Currency in crisis: Russia spends billions to prop up ruble

by Anna Malpas and Anna Smolchenko, Agence France-Presse

Posted at Dec 18 2014 10:38 AM | Updated as of Dec 18 2014 08:09 PM

MOSCOW - Russia stepped up its defense of the ruble on Wednesday as it sought to halt a run on the currency and stem the worst financial crisis of President Vladimir Putin's 15 years in power.

The intervention came as Washington prepared to pile further sanctions on Russia over its support for the separatist insurgency in Ukraine, which have combined with falling oil prices to produce the perfect storm for the currency to go into freefall.

The ruble, which lost a fifth of its value in a single day on Tuesday, has lost 60 percent of its value since the beginning of the year.

The economic storm clouds present a major challenge for Putin, 62, and will test his ability to ride out the economic turmoil and his confrontation with the West over Ukraine.

"There is reason for cautious optimism," Putin spokesman Dmitry Peskov said in televised remarks, referring to the economic outlook.

'Anti-crisis decisions'

The ruble rallied slightly in late afternoon trading, reaching 61.50 to the dollar from 67.88 on Tuesday evening, and at 76.50 to the euro from 85.15.

The rise came after Prime Minister Dmitry Medvedev voiced confidence that Moscow can contain the crisis and the finance ministry said it was selling around $7 billion to prop up the ruble.

"What we are seeing today is by and large playing on emotions," Medvedev told a televised meeting of ministers and exporters.

"We have experience in making anti-crisis decisions."

The Russian central bank announced a series of measures aimed at "stabilising the financial system."

The measures seek to ease access to foreign currency and protect banks from having to book losses that would weaken their financial strength.

The central bank also reiterated it would work with the government to recapitalise some lenders in 2015.

The bank added it had spent $1.96 billion on Monday in a bid to prop up the currency, taking to over $10 billion it has spent on propping up the ruble since the start of the month.

The Bank of Russia's currency reserves were worth $415 billion on December 5.

Russia's economy had aready been slowing before Moscow annexed Crimea in March and subsequently supported insurgents in eastern Ukraine, but the sanctions and the halving oil prices threaten to push Russia into a sharp recession.

Heavily dependent on the export of natural resources, the central bank estimated the Russian economy could contract by five percent next year, before it hiked interest rates that will slow activity further.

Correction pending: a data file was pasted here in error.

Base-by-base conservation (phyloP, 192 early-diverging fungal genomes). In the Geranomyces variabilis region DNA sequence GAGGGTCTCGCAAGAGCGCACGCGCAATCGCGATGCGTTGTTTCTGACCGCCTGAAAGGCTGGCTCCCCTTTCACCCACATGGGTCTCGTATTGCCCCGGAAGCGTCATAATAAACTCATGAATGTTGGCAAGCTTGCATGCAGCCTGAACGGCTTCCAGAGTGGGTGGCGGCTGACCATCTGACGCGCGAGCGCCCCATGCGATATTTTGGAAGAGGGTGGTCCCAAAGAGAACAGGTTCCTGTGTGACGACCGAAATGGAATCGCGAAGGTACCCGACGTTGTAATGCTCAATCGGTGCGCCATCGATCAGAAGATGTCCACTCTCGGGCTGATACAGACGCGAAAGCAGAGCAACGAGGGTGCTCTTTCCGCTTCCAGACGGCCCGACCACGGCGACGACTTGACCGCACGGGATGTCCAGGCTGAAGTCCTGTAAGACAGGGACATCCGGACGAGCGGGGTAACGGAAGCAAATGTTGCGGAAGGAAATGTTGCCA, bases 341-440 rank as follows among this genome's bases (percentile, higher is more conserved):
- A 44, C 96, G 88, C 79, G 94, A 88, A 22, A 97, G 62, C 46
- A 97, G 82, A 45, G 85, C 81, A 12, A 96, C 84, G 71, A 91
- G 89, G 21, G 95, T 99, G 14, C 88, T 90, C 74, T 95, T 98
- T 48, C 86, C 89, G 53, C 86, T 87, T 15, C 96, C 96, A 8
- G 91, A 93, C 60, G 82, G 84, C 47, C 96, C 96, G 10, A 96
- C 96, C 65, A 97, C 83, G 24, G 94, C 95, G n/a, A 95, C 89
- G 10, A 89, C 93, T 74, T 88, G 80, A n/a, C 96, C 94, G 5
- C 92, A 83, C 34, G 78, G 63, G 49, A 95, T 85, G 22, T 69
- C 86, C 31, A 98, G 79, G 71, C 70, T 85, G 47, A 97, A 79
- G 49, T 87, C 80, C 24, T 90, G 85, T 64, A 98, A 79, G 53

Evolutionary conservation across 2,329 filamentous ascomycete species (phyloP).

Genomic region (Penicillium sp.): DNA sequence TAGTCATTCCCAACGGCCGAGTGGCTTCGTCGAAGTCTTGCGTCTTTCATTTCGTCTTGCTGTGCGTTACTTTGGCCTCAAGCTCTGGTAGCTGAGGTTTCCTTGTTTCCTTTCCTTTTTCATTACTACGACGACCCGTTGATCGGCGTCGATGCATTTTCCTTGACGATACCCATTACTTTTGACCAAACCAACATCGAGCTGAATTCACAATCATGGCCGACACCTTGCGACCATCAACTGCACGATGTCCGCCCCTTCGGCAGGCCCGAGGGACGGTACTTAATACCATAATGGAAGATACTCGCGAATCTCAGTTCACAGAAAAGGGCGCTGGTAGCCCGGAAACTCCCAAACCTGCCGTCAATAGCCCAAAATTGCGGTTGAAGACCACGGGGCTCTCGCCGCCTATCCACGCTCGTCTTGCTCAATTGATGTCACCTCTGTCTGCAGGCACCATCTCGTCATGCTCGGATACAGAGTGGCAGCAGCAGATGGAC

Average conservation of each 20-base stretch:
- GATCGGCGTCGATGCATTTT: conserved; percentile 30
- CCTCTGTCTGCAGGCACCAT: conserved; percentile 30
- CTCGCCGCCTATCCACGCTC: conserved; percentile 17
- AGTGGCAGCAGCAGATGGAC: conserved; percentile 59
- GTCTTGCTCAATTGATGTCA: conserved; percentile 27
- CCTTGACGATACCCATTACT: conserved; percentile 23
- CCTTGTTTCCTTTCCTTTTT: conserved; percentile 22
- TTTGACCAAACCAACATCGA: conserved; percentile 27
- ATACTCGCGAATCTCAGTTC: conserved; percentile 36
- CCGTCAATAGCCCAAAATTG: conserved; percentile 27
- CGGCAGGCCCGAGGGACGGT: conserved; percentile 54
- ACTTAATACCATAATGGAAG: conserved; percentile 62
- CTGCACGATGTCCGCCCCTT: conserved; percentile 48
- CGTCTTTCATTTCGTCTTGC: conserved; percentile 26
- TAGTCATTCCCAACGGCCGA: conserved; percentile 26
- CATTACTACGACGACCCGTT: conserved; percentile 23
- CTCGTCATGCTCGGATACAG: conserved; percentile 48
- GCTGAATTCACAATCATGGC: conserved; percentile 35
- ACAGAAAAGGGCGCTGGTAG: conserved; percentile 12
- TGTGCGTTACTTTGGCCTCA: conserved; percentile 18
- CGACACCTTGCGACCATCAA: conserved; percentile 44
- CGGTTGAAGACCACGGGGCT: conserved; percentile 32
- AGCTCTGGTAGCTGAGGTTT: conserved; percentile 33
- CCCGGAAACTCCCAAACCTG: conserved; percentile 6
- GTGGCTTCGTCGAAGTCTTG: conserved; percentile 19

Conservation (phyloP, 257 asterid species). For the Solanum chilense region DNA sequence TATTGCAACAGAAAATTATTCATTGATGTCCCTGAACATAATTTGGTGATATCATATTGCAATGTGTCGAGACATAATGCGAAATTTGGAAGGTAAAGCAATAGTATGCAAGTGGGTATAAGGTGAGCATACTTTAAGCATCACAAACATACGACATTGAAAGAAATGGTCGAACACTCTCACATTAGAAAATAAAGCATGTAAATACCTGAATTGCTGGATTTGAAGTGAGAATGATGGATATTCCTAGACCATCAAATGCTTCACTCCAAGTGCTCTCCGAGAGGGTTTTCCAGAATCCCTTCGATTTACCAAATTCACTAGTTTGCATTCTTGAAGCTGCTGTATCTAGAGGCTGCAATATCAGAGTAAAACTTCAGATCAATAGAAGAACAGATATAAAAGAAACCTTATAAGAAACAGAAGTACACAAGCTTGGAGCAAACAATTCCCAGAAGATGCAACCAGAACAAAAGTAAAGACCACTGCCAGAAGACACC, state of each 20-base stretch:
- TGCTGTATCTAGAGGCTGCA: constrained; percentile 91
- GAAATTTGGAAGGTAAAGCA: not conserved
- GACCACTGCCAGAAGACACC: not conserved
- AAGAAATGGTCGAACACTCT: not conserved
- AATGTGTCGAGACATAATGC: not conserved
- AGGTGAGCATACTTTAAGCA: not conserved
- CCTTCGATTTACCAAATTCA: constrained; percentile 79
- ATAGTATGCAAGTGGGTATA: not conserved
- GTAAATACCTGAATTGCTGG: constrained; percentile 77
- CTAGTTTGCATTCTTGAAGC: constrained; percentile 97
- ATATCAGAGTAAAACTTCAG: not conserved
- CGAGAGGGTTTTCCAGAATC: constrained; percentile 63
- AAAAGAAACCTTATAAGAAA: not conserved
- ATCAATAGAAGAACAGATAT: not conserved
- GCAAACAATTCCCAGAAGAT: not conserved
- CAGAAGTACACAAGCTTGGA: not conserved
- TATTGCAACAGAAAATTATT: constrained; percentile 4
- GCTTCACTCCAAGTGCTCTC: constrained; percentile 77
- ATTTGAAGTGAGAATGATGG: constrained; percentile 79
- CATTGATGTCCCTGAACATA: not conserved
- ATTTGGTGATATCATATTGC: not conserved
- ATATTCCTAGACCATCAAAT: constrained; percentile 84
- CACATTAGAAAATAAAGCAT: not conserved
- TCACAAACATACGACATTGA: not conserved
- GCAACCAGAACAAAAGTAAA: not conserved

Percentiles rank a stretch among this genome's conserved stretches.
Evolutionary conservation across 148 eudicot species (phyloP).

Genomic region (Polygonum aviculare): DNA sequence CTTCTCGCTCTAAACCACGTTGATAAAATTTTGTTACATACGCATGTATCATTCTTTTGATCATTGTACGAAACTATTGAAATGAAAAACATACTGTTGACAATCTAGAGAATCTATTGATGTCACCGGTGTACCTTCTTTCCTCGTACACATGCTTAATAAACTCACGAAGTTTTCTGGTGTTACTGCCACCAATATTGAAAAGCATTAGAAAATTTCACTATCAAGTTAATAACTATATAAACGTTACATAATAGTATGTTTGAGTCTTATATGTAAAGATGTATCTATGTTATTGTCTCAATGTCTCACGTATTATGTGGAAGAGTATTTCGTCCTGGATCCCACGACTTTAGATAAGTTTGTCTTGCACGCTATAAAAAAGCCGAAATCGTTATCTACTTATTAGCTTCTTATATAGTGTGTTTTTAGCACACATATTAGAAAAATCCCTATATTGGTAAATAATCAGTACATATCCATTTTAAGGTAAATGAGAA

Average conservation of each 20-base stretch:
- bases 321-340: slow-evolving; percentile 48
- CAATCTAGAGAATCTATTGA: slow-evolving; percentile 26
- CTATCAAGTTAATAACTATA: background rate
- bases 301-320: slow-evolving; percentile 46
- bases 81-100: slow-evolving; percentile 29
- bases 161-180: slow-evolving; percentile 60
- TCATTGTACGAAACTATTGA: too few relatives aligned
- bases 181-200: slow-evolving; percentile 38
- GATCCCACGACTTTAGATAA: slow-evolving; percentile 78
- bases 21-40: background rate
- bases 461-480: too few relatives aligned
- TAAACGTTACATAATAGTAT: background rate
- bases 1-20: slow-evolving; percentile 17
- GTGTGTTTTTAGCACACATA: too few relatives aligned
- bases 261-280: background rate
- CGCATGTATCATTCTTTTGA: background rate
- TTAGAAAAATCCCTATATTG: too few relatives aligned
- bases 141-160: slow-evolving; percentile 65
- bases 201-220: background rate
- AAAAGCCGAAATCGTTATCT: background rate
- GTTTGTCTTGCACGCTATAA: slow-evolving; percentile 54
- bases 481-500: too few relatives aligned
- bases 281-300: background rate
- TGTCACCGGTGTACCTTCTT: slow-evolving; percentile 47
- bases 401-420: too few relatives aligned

The collapse of the value of the ruble will squeeze Russians as most consumer goods are imported.

End of 'Teflon Putin?'

Putin, who has remained conspicuously silent on the ruble collapse, came into the firing line on Wednesday.

"We've lost the feeling that Putin is a kind of magician who can control everything," wrote the wide-circulation daily Moskovsky Komsomolets, saying the president had heretofore been "Teflon Putin".

The Russian president is scheduled to hold his annual end-of-the-year news conference on Thursday.

"It's unclear what they want to do and what will happen in the future," said Vyacheslav, a Muscovite in his 20s.

"I think the 1990s will be back," referring to years of high inflation which ended with a collapse of the ruble and the government defaulting when oil prices dropped.

Putin's popularity has so far remained sky high, but his 15-year rule has been marked by relative prosperity and economic stability.

Observers warned that the corner has not been turned on the crisis.

"This is a very dangerous situation," wrote the Vedomosti business daily in an editorial, warning of a "panic" mood.

"It could be just days before a full-on run on the banks by account holders."

Alfa Bank said "calming the population and preemptively addressing any banking sector issues is of the utmost importance."

The central bank's strategy faced harsh criticism.

"The central bank has buried the ruble," Nezavisimaya Gazeta daily said.

Showing an apparent split in government, Deputy Prime Minister Dmitry Rogozin complained that interest rates were now too high for the defence industry, which he oversees, after the central bank hiked them by 6.5 percentage points earlier this week in a failed attempt to stabilise the ruble.

"17 percent, as was 10 percent, is an insuperable barrier for the development of (the defence) industry," he wrote on Facebook.

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